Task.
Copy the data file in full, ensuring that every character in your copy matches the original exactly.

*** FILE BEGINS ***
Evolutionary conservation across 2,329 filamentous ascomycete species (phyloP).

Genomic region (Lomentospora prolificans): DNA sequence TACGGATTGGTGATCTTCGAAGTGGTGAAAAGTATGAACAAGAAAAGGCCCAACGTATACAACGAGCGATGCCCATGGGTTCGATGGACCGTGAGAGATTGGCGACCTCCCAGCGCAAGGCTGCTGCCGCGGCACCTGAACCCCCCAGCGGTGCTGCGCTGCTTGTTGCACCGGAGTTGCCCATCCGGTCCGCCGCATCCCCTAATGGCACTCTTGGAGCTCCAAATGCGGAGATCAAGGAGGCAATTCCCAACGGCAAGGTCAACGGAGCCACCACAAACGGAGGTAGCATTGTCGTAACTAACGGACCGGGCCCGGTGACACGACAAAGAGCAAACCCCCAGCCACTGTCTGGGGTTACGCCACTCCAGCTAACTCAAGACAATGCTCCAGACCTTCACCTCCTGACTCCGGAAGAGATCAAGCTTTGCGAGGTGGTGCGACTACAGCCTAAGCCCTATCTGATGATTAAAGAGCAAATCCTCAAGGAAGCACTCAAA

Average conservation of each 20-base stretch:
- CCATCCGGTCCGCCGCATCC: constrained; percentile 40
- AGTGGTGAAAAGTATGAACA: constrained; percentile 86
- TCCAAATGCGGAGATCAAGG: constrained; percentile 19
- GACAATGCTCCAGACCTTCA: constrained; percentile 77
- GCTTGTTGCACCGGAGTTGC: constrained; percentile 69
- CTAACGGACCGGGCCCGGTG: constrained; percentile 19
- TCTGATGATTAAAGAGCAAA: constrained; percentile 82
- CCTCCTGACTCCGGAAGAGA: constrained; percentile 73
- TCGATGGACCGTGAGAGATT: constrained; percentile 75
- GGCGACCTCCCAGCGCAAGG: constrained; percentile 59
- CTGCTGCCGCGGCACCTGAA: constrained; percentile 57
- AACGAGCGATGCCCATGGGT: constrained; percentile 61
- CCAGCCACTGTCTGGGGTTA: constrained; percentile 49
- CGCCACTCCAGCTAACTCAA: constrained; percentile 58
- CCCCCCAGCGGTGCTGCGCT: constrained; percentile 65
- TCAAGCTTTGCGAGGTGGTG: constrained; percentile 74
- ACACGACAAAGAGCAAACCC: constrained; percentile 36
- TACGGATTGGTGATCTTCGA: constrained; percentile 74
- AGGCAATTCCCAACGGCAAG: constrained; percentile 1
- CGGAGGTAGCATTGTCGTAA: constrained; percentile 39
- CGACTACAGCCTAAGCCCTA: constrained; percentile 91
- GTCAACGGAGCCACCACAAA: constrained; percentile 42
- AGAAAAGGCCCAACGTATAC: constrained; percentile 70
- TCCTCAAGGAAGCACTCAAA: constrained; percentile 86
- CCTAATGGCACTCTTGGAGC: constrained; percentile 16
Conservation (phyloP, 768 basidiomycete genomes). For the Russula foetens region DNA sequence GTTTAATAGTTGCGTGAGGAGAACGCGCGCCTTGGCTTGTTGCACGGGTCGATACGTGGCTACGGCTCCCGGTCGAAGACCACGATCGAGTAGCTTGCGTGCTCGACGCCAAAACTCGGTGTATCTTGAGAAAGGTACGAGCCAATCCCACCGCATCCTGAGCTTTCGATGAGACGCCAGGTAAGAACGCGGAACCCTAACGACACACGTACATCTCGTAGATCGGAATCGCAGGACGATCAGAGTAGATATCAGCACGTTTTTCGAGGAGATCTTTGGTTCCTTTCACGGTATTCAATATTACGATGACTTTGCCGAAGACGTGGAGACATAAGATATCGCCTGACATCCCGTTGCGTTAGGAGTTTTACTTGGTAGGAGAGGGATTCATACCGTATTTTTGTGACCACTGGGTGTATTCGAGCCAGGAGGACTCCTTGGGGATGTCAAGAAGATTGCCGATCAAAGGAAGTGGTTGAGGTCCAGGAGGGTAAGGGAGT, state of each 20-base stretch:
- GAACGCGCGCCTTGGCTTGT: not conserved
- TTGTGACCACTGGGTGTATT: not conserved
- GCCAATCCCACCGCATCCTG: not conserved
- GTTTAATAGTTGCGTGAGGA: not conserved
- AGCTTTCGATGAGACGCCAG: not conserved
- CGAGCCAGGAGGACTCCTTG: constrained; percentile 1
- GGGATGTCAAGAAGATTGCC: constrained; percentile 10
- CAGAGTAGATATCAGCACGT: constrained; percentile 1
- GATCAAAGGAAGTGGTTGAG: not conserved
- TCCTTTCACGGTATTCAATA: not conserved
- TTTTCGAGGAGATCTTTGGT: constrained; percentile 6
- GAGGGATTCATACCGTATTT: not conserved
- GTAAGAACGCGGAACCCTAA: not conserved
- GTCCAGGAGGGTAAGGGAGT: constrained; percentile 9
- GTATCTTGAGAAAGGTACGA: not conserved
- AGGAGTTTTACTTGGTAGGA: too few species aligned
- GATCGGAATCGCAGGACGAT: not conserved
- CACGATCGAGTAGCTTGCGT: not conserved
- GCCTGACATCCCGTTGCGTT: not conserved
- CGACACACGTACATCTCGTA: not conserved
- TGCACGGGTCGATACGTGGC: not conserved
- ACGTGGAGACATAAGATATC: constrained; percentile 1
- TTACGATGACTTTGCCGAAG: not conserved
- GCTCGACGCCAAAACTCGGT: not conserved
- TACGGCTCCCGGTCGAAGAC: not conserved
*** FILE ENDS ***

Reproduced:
Evolutionary conservation across 2,329 filamentous ascomycete species (phyloP).

Genomic region (Lomentospora prolificans): DNA sequence TACGGATTGGTGATCTTCGAAGTGGTGAAAAGTATGAACAAGAAAAGGCCCAACGTATACAACGAGCGATGCCCATGGGTTCGATGGACCGTGAGAGATTGGCGACCTCCCAGCGCAAGGCTGCTGCCGCGGCACCTGAACCCCCCAGCGGTGCTGCGCTGCTTGTTGCACCGGAGTTGCCCATCCGGTCCGCCGCATCCCCTAATGGCACTCTTGGAGCTCCAAATGCGGAGATCAAGGAGGCAATTCCCAACGGCAAGGTCAACGGAGCCACCACAAACGGAGGTAGCATTGTCGTAACTAACGGACCGGGCCCGGTGACACGACAAAGAGCAAACCCCCAGCCACTGTCTGGGGTTACGCCACTCCAGCTAACTCAAGACAATGCTCCAGACCTTCACCTCCTGACTCCGGAAGAGATCAAGCTTTGCGAGGTGGTGCGACTACAGCCTAAGCCCTATCTGATGATTAAAGAGCAAATCCTCAAGGAAGCACTCAAA

Average conservation of each 20-base stretch:
- CCATCCGGTCCGCCGCATCC: constrained; percentile 40
- AGTGGTGAAAAGTATGAACA: constrained; percentile 86
- TCCAAATGCGGAGATCAAGG: constrained; percentile 19
- GACAATGCTCCAGACCTTCA: constrained; percentile 77
- GCTTGTTGCACCGGAGTTGC: constrained; percentile 69
- CTAACGGACCGGGCCCGGTG: constrained; percentile 19
- TCTGATGATTAAAGAGCAAA: constrained; percentile 82
- CCTCCTGACTCCGGAAGAGA: constrained; percentile 73
- TCGATGGACCGTGAGAGATT: constrained; percentile 75
- GGCGACCTCCCAGCGCAAGG: constrained; percentile 59
- CTGCTGCCGCGGCACCTGAA: constrained; percentile 57
- AACGAGCGATGCCCATGGGT: constrained; percentile 61
- CCAGCCACTGTCTGGGGTTA: constrained; percentile 49
- CGCCACTCCAGCTAACTCAA: constrained; percentile 58
- CCCCCCAGCGGTGCTGCGCT: constrained; percentile 65
- TCAAGCTTTGCGAGGTGGTG: constrained; percentile 74
- ACACGACAAAGAGCAAACCC: constrained; percentile 36
- TACGGATTGGTGATCTTCGA: constrained; percentile 74
- AGGCAATTCCCAACGGCAAG: constrained; percentile 1
- CGGAGGTAGCATTGTCGTAA: constrained; percentile 39
- CGACTACAGCCTAAGCCCTA: constrained; percentile 91
- GTCAACGGAGCCACCACAAA: constrained; percentile 42
- AGAAAAGGCCCAACGTATAC: constrained; percentile 70
- TCCTCAAGGAAGCACTCAAA: constrained; percentile 86
- CCTAATGGCACTCTTGGAGC: constrained; percentile 16
Conservation (phyloP, 768 basidiomycete genomes). For the Russula foetens region DNA sequence GTTTAATAGTTGCGTGAGGAGAACGCGCGCCTTGGCTTGTTGCACGGGTCGATACGTGGCTACGGCTCCCGGTCGAAGACCACGATCGAGTAGCTTGCGTGCTCGACGCCAAAACTCGGTGTATCTTGAGAAAGGTACGAGCCAATCCCACCGCATCCTGAGCTTTCGATGAGACGCCAGGTAAGAACGCGGAACCCTAACGACACACGTACATCTCGTAGATCGGAATCGCAGGACGATCAGAGTAGATATCAGCACGTTTTTCGAGGAGATCTTTGGTTCCTTTCACGGTATTCAATATTACGATGACTTTGCCGAAGACGTGGAGACATAAGATATCGCCTGACATCCCGTTGCGTTAGGAGTTTTACTTGGTAGGAGAGGGATTCATACCGTATTTTTGTGACCACTGGGTGTATTCGAGCCAGGAGGACTCCTTGGGGATGTCAAGAAGATTGCCGATCAAAGGAAGTGGTTGAGGTCCAGGAGGGTAAGGGAGT, state of each 20-base stretch:
- GAACGCGCGCCTTGGCTTGT: not conserved
- TTGTGACCACTGGGTGTATT: not conserved
- GCCAATCCCACCGCATCCTG: not conserved
- GTTTAATAGTTGCGTGAGGA: not conserved
- AGCTTTCGATGAGACGCCAG: not conserved
- CGAGCCAGGAGGACTCCTTG: constrained; percentile 1
- GGGATGTCAAGAAGATTGCC: constrained; percentile 10
- CAGAGTAGATATCAGCACGT: constrained; percentile 1
- GATCAAAGGAAGTGGTTGAG: not conserved
- TCCTTTCACGGTATTCAATA: not conserved
- TTTTCGAGGAGATCTTTGGT: constrained; percentile 6
- GAGGGATTCATACCGTATTT: not conserved
- GTAAGAACGCGGAACCCTAA: not conserved
- GTCCAGGAGGGTAAGGGAGT: constrained; percentile 9
- GTATCTTGAGAAAGGTACGA: not conserved
- AGGAGTTTTACTTGGTAGGA: too few species aligned
- GATCGGAATCGCAGGACGAT: not conserved
- CACGATCGAGTAGCTTGCGT: not conserved
- GCCTGACATCCCGTTGCGTT: not conserved
- CGACACACGTACATCTCGTA: not conserved
- TGCACGGGTCGATACGTGGC: not conserved
- ACGTGGAGACATAAGATATC: constrained; percentile 1
- TTACGATGACTTTGCCGAAG: not conserved
- GCTCGACGCCAAAACTCGGT: not conserved
- TACGGCTCCCGGTCGAAGAC: not conserved